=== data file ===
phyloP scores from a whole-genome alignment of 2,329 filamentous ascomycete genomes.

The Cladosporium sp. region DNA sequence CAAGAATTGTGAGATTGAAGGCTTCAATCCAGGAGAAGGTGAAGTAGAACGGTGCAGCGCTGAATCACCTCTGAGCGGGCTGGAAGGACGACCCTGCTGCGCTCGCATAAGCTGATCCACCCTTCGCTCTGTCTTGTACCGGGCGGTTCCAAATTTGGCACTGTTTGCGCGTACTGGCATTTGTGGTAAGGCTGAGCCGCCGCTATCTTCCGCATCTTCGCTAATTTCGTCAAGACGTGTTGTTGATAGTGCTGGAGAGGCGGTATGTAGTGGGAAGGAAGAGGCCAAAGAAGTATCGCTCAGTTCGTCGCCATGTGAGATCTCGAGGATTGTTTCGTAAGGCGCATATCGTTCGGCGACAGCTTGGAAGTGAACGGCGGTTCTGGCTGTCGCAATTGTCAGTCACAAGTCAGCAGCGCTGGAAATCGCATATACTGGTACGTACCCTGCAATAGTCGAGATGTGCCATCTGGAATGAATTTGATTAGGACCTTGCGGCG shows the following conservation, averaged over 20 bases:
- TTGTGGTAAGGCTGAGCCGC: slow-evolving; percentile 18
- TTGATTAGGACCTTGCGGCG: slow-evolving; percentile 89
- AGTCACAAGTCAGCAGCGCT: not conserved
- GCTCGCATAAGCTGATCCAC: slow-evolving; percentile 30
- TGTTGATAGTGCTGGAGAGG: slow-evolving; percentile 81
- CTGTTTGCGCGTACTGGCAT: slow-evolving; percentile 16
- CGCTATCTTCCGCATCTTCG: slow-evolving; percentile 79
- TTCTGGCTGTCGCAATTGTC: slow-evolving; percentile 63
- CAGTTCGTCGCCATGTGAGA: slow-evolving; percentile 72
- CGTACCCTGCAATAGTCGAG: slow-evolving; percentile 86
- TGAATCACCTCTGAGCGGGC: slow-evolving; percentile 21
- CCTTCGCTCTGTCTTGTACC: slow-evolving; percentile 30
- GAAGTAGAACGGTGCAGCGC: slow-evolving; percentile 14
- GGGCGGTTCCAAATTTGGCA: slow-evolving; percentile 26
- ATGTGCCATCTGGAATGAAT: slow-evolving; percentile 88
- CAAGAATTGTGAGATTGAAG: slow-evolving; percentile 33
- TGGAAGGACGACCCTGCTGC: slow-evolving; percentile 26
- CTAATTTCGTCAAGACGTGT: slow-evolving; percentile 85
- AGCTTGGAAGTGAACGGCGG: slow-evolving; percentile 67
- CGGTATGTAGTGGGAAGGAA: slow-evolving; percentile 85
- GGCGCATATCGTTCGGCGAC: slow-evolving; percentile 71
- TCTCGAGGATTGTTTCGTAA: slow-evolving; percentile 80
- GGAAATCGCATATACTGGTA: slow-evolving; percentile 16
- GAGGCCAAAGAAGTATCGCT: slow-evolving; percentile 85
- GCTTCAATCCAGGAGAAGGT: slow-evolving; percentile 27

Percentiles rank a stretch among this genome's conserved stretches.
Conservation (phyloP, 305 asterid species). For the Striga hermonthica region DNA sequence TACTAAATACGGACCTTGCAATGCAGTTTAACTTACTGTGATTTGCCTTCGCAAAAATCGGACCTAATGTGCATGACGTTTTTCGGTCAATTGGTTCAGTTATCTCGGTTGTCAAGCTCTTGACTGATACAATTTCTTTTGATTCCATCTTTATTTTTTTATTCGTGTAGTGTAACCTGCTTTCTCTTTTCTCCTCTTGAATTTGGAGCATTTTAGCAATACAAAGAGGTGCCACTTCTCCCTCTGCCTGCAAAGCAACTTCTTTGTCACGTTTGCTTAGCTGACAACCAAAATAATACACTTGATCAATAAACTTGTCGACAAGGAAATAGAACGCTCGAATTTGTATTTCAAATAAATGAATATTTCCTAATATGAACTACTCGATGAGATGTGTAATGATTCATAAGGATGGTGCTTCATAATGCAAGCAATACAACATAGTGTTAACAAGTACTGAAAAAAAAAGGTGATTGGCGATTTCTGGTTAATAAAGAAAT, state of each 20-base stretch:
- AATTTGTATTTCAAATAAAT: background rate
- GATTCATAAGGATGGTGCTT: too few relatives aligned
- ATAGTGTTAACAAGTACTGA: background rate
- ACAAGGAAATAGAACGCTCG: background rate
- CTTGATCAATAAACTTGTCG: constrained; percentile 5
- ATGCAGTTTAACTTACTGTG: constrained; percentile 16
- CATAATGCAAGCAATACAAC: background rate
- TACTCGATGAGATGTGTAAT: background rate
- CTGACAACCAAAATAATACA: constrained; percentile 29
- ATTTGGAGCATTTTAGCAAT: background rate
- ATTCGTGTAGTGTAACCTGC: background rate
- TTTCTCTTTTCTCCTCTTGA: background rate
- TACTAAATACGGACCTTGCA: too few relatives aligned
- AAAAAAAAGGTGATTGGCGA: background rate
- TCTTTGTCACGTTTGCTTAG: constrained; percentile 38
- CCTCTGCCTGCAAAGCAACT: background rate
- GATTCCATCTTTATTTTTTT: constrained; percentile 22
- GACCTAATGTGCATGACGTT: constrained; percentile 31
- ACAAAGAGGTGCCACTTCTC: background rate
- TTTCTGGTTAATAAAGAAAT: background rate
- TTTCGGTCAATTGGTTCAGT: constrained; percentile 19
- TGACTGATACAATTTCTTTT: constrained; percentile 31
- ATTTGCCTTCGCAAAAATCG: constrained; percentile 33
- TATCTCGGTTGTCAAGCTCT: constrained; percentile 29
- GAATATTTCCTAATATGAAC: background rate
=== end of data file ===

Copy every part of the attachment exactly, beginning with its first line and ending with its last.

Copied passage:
phyloP scores from a whole-genome alignment of 2,329 filamentous ascomycete genomes.

The Cladosporium sp. region DNA sequence CAAGAATTGTGAGATTGAAGGCTTCAATCCAGGAGAAGGTGAAGTAGAACGGTGCAGCGCTGAATCACCTCTGAGCGGGCTGGAAGGACGACCCTGCTGCGCTCGCATAAGCTGATCCACCCTTCGCTCTGTCTTGTACCGGGCGGTTCCAAATTTGGCACTGTTTGCGCGTACTGGCATTTGTGGTAAGGCTGAGCCGCCGCTATCTTCCGCATCTTCGCTAATTTCGTCAAGACGTGTTGTTGATAGTGCTGGAGAGGCGGTATGTAGTGGGAAGGAAGAGGCCAAAGAAGTATCGCTCAGTTCGTCGCCATGTGAGATCTCGAGGATTGTTTCGTAAGGCGCATATCGTTCGGCGACAGCTTGGAAGTGAACGGCGGTTCTGGCTGTCGCAATTGTCAGTCACAAGTCAGCAGCGCTGGAAATCGCATATACTGGTACGTACCCTGCAATAGTCGAGATGTGCCATCTGGAATGAATTTGATTAGGACCTTGCGGCG shows the following conservation, averaged over 20 bases:
- TTGTGGTAAGGCTGAGCCGC: slow-evolving; percentile 18
- TTGATTAGGACCTTGCGGCG: slow-evolving; percentile 89
- AGTCACAAGTCAGCAGCGCT: not conserved
- GCTCGCATAAGCTGATCCAC: slow-evolving; percentile 30
- TGTTGATAGTGCTGGAGAGG: slow-evolving; percentile 81
- CTGTTTGCGCGTACTGGCAT: slow-evolving; percentile 16
- CGCTATCTTCCGCATCTTCG: slow-evolving; percentile 79
- TTCTGGCTGTCGCAATTGTC: slow-evolving; percentile 63
- CAGTTCGTCGCCATGTGAGA: slow-evolving; percentile 72
- CGTACCCTGCAATAGTCGAG: slow-evolving; percentile 86
- TGAATCACCTCTGAGCGGGC: slow-evolving; percentile 21
- CCTTCGCTCTGTCTTGTACC: slow-evolving; percentile 30
- GAAGTAGAACGGTGCAGCGC: slow-evolving; percentile 14
- GGGCGGTTCCAAATTTGGCA: slow-evolving; percentile 26
- ATGTGCCATCTGGAATGAAT: slow-evolving; percentile 88
- CAAGAATTGTGAGATTGAAG: slow-evolving; percentile 33
- TGGAAGGACGACCCTGCTGC: slow-evolving; percentile 26
- CTAATTTCGTCAAGACGTGT: slow-evolving; percentile 85
- AGCTTGGAAGTGAACGGCGG: slow-evolving; percentile 67
- CGGTATGTAGTGGGAAGGAA: slow-evolving; percentile 85
- GGCGCATATCGTTCGGCGAC: slow-evolving; percentile 71
- TCTCGAGGATTGTTTCGTAA: slow-evolving; percentile 80
- GGAAATCGCATATACTGGTA: slow-evolving; percentile 16
- GAGGCCAAAGAAGTATCGCT: slow-evolving; percentile 85
- GCTTCAATCCAGGAGAAGGT: slow-evolving; percentile 27

Percentiles rank a stretch among this genome's conserved stretches.
Conservation (phyloP, 305 asterid species). For the Striga hermonthica region DNA sequence TACTAAATACGGACCTTGCAATGCAGTTTAACTTACTGTGATTTGCCTTCGCAAAAATCGGACCTAATGTGCATGACGTTTTTCGGTCAATTGGTTCAGTTATCTCGGTTGTCAAGCTCTTGACTGATACAATTTCTTTTGATTCCATCTTTATTTTTTTATTCGTGTAGTGTAACCTGCTTTCTCTTTTCTCCTCTTGAATTTGGAGCATTTTAGCAATACAAAGAGGTGCCACTTCTCCCTCTGCCTGCAAAGCAACTTCTTTGTCACGTTTGCTTAGCTGACAACCAAAATAATACACTTGATCAATAAACTTGTCGACAAGGAAATAGAACGCTCGAATTTGTATTTCAAATAAATGAATATTTCCTAATATGAACTACTCGATGAGATGTGTAATGATTCATAAGGATGGTGCTTCATAATGCAAGCAATACAACATAGTGTTAACAAGTACTGAAAAAAAAAGGTGATTGGCGATTTCTGGTTAATAAAGAAAT, state of each 20-base stretch:
- AATTTGTATTTCAAATAAAT: background rate
- GATTCATAAGGATGGTGCTT: too few relatives aligned
- ATAGTGTTAACAAGTACTGA: background rate
- ACAAGGAAATAGAACGCTCG: background rate
- CTTGATCAATAAACTTGTCG: constrained; percentile 5
- ATGCAGTTTAACTTACTGTG: constrained; percentile 16
- CATAATGCAAGCAATACAAC: background rate
- TACTCGATGAGATGTGTAAT: background rate
- CTGACAACCAAAATAATACA: constrained; percentile 29
- ATTTGGAGCATTTTAGCAAT: background rate
- ATTCGTGTAGTGTAACCTGC: background rate
- TTTCTCTTTTCTCCTCTTGA: background rate
- TACTAAATACGGACCTTGCA: too few relatives aligned
- AAAAAAAAGGTGATTGGCGA: background rate
- TCTTTGTCACGTTTGCTTAG: constrained; percentile 38
- CCTCTGCCTGCAAAGCAACT: background rate
- GATTCCATCTTTATTTTTTT: constrained; percentile 22
- GACCTAATGTGCATGACGTT: constrained; percentile 31
- ACAAAGAGGTGCCACTTCTC: background rate
- TTTCTGGTTAATAAAGAAAT: background rate
- TTTCGGTCAATTGGTTCAGT: constrained; percentile 19
- TGACTGATACAATTTCTTTT: constrained; percentile 31
- ATTTGCCTTCGCAAAAATCG: constrained; percentile 33
- TATCTCGGTTGTCAAGCTCT: constrained; percentile 29
- GAATATTTCCTAATATGAAC: background rate